Faculties and Departments
Organising teaching and research in the University is no small task; the academic programme is administered as follows:
(Refer to http://www.cam.ac.uk/deptdirectory/ for links to each Faculty and Department)
The term ‘School’ in Cambridge usually indicates an administrative grouping of related subjects. There are six Schools: the Physical Sciences; the Biological Sciences, including Veterinary Medicine; the Clinical Sciences; Technology; the Arts and Humanities; and the Humanities and Social Sciences.
Each of these bodies covers a specified group of faculties. Each has an elected supervisory body – The Council of the School. These act as a co-ordinating organisation for its group faculties; hence, the Councils consist of representatives from the constituent faculties and departments – including student reps.
Overseen by the Schools, teaching and research is organised by a number of Faculties; individually, they are responsible for a broad subject area.
Governing each Faculty is the Faculty Board. These are responsible for the provision of adequate teaching and facilities for research. Varying between Faculties, the Board members include Heads of Departments, teaching staff and student reps.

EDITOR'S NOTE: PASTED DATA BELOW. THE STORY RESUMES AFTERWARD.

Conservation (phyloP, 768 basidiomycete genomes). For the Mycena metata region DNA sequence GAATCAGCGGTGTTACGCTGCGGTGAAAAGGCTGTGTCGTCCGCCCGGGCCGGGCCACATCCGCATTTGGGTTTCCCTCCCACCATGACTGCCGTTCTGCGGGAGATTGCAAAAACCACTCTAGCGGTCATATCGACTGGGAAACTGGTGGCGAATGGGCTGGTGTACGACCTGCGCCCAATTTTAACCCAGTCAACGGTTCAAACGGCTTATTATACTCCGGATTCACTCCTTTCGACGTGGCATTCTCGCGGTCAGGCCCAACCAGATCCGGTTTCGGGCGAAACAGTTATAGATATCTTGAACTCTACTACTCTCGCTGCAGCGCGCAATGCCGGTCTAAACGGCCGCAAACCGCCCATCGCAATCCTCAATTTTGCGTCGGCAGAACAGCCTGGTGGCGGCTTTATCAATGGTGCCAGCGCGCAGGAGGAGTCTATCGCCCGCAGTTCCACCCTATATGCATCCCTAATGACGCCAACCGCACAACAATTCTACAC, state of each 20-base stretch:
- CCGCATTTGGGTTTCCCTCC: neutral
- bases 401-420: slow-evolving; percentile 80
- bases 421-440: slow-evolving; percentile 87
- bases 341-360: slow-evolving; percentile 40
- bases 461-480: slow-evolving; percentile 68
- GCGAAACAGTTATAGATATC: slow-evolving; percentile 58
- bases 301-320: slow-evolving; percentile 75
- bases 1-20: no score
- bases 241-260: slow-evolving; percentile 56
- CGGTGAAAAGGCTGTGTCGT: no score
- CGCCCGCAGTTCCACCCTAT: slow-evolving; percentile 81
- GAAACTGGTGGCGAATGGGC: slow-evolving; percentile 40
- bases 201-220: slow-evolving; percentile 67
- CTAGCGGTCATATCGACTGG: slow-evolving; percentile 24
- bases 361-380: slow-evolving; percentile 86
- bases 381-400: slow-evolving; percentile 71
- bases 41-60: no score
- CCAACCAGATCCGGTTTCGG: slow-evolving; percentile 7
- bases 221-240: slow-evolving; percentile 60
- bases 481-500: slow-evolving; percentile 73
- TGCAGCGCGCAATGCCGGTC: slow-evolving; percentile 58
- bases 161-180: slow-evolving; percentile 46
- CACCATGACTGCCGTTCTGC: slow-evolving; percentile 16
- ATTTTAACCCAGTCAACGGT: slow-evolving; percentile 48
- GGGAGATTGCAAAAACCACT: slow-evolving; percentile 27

For some of the larger Faculties, there is great convenience is further dividing the work into Departments – however, the danger of becoming too compartmentalised is taken into account.
For instance, most scientific Faculties are divided into Departments, of which there are about sixty. Furthermore, there is also a small number of Sub-Departments, which are distinct divisions of scientific departments.
Synonymous to Boards of Management (the choice of name mainly a matter of historical accident), are sometimes established as organisational units when the subject has the clear need for support from a number of existing Faculties within the University. For example, Chemical Engineering is managed by such a Syndicate as it draws undergraduates from the Natural sciences and Engineering.
The term ‘Syndicate’ is also used to describe an important statutory committee which manages part of the University’s activities, such as the Library Syndicate (oversees the University Library) and the Careers Syndicate (responsible for the Careers Service).